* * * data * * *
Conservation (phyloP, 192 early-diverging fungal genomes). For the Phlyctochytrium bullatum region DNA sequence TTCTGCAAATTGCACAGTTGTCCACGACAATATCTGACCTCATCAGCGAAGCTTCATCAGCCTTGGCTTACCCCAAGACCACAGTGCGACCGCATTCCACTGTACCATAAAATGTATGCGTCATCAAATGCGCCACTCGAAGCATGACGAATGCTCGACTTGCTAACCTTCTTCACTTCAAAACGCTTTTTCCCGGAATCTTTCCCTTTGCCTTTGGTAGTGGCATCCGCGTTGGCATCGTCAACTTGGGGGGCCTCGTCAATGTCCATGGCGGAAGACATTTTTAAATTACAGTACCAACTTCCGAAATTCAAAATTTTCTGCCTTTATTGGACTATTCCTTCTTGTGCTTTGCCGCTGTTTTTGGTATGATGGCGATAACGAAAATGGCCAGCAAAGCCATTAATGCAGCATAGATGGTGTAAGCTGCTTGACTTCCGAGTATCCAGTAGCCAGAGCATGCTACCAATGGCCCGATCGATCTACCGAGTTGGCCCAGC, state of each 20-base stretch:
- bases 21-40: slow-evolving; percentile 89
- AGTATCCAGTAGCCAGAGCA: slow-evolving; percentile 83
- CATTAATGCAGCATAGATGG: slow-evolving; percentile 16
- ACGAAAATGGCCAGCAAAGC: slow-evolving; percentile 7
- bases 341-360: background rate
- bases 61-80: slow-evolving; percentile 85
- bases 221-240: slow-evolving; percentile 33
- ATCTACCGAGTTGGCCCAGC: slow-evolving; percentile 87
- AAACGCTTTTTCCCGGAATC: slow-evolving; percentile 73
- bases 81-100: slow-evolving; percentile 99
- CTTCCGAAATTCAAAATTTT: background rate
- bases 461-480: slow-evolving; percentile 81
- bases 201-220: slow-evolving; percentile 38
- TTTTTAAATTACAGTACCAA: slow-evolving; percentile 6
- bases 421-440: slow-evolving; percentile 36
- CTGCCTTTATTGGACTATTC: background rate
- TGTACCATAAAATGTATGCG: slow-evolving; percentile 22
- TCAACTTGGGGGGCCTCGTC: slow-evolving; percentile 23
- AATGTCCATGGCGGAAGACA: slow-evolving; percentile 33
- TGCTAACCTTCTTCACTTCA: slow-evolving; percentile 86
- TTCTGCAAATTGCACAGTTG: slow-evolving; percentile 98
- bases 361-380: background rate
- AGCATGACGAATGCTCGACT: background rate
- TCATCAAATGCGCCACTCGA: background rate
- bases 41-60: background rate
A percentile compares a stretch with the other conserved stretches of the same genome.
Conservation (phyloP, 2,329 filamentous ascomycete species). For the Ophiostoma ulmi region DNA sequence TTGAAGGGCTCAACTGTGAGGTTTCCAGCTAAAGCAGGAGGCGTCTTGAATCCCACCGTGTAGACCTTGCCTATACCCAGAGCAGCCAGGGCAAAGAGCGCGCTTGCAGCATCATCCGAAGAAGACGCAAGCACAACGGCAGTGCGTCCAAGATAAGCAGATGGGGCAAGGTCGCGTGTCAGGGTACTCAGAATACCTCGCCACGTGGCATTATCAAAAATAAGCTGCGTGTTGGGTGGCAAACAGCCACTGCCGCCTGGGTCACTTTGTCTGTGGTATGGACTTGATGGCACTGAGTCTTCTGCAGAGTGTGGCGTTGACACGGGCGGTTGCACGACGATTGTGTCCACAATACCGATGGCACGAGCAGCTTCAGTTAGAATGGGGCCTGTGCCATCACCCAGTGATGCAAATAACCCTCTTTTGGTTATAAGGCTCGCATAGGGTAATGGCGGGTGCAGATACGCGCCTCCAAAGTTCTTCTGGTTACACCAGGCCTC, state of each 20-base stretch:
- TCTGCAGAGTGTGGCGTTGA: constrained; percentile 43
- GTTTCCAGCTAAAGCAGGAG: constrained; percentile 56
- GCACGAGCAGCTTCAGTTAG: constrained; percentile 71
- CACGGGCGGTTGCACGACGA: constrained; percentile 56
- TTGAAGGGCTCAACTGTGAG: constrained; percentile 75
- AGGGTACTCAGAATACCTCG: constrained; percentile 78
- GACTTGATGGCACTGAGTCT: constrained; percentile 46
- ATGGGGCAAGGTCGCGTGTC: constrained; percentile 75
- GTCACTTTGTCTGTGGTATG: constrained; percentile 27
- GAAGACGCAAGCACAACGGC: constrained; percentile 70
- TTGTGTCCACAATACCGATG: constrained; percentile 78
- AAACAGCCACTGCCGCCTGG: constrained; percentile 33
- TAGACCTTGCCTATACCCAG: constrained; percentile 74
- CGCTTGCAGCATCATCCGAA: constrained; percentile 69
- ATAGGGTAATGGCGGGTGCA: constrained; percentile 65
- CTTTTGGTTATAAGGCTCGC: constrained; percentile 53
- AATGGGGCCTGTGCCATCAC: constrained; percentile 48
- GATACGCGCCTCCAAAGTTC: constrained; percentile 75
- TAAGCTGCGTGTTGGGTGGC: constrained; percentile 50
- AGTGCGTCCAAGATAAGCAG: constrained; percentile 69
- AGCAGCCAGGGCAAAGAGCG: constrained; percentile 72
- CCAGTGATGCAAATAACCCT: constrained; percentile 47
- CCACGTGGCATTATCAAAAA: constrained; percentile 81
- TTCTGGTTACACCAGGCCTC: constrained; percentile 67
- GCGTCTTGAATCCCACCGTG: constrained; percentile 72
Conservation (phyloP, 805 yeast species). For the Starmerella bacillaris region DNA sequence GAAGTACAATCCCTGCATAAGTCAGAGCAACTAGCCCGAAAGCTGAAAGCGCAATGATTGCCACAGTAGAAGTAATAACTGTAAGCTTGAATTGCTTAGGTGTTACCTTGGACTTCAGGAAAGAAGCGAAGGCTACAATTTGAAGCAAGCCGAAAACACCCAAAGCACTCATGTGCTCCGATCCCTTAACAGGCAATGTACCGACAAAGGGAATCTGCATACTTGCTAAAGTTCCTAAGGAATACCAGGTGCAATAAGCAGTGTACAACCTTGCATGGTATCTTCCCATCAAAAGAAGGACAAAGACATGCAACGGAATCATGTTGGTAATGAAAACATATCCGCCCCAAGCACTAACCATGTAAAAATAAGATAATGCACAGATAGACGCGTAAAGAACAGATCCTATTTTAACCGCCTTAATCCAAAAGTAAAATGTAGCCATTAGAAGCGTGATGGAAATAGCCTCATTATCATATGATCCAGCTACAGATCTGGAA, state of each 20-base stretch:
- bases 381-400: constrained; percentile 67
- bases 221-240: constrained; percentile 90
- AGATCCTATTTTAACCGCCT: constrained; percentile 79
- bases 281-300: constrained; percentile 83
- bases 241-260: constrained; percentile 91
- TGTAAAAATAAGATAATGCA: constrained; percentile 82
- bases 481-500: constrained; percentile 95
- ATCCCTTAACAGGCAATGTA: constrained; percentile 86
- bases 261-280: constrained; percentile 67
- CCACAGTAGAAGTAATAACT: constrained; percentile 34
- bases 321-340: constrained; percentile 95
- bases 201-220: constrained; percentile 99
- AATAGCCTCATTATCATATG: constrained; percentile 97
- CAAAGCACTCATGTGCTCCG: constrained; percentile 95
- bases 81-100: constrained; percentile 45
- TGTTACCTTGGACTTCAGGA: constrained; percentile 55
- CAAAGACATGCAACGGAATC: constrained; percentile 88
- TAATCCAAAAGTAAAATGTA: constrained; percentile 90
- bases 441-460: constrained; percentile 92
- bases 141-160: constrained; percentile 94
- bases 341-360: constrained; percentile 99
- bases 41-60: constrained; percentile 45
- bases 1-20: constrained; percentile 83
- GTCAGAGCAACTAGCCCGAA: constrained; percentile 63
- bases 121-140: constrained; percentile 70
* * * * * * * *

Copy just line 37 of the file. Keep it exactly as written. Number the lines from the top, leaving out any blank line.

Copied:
- GTCACTTTGTCTGTGGTATG: constrained; percentile 27